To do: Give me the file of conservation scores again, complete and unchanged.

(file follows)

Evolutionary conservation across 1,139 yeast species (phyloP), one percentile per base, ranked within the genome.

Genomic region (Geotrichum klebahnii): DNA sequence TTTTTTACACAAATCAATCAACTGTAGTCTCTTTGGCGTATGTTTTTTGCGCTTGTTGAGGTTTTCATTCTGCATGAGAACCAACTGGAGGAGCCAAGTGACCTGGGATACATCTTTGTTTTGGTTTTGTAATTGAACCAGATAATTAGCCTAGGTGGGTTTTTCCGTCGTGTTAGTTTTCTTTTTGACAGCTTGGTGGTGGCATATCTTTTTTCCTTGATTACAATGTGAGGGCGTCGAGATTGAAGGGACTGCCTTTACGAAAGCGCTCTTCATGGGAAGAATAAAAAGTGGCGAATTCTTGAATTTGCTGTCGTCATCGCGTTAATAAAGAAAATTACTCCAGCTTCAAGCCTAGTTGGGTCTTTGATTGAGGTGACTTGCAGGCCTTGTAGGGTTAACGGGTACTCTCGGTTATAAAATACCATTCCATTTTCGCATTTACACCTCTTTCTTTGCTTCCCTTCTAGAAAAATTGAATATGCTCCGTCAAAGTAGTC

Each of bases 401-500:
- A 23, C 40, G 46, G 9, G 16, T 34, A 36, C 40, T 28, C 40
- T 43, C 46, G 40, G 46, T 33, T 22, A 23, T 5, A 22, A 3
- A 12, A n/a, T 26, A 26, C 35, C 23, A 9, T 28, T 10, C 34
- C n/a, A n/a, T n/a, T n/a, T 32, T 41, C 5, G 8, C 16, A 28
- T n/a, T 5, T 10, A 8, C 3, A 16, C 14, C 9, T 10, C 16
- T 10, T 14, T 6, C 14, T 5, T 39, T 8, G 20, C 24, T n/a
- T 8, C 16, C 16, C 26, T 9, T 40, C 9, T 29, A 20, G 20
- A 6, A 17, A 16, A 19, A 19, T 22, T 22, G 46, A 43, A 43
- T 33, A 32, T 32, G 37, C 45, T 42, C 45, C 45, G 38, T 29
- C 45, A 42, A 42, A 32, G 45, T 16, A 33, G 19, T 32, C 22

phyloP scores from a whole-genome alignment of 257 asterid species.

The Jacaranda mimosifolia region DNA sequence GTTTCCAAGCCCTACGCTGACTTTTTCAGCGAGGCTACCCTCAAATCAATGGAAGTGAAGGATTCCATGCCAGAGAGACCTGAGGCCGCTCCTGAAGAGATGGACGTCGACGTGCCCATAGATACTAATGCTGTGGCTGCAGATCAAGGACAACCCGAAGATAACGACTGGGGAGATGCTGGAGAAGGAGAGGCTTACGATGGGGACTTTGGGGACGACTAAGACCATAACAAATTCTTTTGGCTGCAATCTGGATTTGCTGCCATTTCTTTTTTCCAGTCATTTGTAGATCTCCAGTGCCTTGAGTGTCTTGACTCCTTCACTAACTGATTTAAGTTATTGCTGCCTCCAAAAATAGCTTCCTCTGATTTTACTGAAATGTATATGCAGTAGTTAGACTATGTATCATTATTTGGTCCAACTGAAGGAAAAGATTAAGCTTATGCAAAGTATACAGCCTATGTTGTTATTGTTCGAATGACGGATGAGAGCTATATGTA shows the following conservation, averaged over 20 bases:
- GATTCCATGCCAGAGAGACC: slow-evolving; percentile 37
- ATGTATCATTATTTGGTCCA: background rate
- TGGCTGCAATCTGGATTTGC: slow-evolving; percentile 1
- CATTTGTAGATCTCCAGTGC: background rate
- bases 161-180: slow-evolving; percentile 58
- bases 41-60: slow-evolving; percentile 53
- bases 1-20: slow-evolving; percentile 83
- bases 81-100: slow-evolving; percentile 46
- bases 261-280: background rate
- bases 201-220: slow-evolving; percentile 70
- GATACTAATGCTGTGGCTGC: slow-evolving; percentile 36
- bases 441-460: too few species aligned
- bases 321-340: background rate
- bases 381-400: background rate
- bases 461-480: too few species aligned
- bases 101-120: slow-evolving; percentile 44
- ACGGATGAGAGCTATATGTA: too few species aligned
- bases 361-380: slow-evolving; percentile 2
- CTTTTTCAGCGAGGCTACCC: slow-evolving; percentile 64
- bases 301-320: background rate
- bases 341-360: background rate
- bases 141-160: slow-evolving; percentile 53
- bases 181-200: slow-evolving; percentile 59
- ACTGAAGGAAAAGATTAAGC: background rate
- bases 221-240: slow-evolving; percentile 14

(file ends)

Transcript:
Evolutionary conservation across 1,139 yeast species (phyloP), one percentile per base, ranked within the genome.

Genomic region (Geotrichum klebahnii): DNA sequence TTTTTTACACAAATCAATCAACTGTAGTCTCTTTGGCGTATGTTTTTTGCGCTTGTTGAGGTTTTCATTCTGCATGAGAACCAACTGGAGGAGCCAAGTGACCTGGGATACATCTTTGTTTTGGTTTTGTAATTGAACCAGATAATTAGCCTAGGTGGGTTTTTCCGTCGTGTTAGTTTTCTTTTTGACAGCTTGGTGGTGGCATATCTTTTTTCCTTGATTACAATGTGAGGGCGTCGAGATTGAAGGGACTGCCTTTACGAAAGCGCTCTTCATGGGAAGAATAAAAAGTGGCGAATTCTTGAATTTGCTGTCGTCATCGCGTTAATAAAGAAAATTACTCCAGCTTCAAGCCTAGTTGGGTCTTTGATTGAGGTGACTTGCAGGCCTTGTAGGGTTAACGGGTACTCTCGGTTATAAAATACCATTCCATTTTCGCATTTACACCTCTTTCTTTGCTTCCCTTCTAGAAAAATTGAATATGCTCCGTCAAAGTAGTC

Each of bases 401-500:
- A 23, C 40, G 46, G 9, G 16, T 34, A 36, C 40, T 28, C 40
- T 43, C 46, G 40, G 46, T 33, T 22, A 23, T 5, A 22, A 3
- A 12, A n/a, T 26, A 26, C 35, C 23, A 9, T 28, T 10, C 34
- C n/a, A n/a, T n/a, T n/a, T 32, T 41, C 5, G 8, C 16, A 28
- T n/a, T 5, T 10, A 8, C 3, A 16, C 14, C 9, T 10, C 16
- T 10, T 14, T 6, C 14, T 5, T 39, T 8, G 20, C 24, T n/a
- T 8, C 16, C 16, C 26, T 9, T 40, C 9, T 29, A 20, G 20
- A 6, A 17, A 16, A 19, A 19, T 22, T 22, G 46, A 43, A 43
- T 33, A 32, T 32, G 37, C 45, T 42, C 45, C 45, G 38, T 29
- C 45, A 42, A 42, A 32, G 45, T 16, A 33, G 19, T 32, C 22

phyloP scores from a whole-genome alignment of 257 asterid species.

The Jacaranda mimosifolia region DNA sequence GTTTCCAAGCCCTACGCTGACTTTTTCAGCGAGGCTACCCTCAAATCAATGGAAGTGAAGGATTCCATGCCAGAGAGACCTGAGGCCGCTCCTGAAGAGATGGACGTCGACGTGCCCATAGATACTAATGCTGTGGCTGCAGATCAAGGACAACCCGAAGATAACGACTGGGGAGATGCTGGAGAAGGAGAGGCTTACGATGGGGACTTTGGGGACGACTAAGACCATAACAAATTCTTTTGGCTGCAATCTGGATTTGCTGCCATTTCTTTTTTCCAGTCATTTGTAGATCTCCAGTGCCTTGAGTGTCTTGACTCCTTCACTAACTGATTTAAGTTATTGCTGCCTCCAAAAATAGCTTCCTCTGATTTTACTGAAATGTATATGCAGTAGTTAGACTATGTATCATTATTTGGTCCAACTGAAGGAAAAGATTAAGCTTATGCAAAGTATACAGCCTATGTTGTTATTGTTCGAATGACGGATGAGAGCTATATGTA shows the following conservation, averaged over 20 bases:
- GATTCCATGCCAGAGAGACC: slow-evolving; percentile 37
- ATGTATCATTATTTGGTCCA: background rate
- TGGCTGCAATCTGGATTTGC: slow-evolving; percentile 1
- CATTTGTAGATCTCCAGTGC: background rate
- bases 161-180: slow-evolving; percentile 58
- bases 41-60: slow-evolving; percentile 53
- bases 1-20: slow-evolving; percentile 83
- bases 81-100: slow-evolving; percentile 46
- bases 261-280: background rate
- bases 201-220: slow-evolving; percentile 70
- GATACTAATGCTGTGGCTGC: slow-evolving; percentile 36
- bases 441-460: too few species aligned
- bases 321-340: background rate
- bases 381-400: background rate
- bases 461-480: too few species aligned
- bases 101-120: slow-evolving; percentile 44
- ACGGATGAGAGCTATATGTA: too few species aligned
- bases 361-380: slow-evolving; percentile 2
- CTTTTTCAGCGAGGCTACCC: slow-evolving; percentile 64
- bases 301-320: background rate
- bases 341-360: background rate
- bases 141-160: slow-evolving; percentile 53
- bases 181-200: slow-evolving; percentile 59
- ACTGAAGGAAAAGATTAAGC: background rate
- bases 221-240: slow-evolving; percentile 14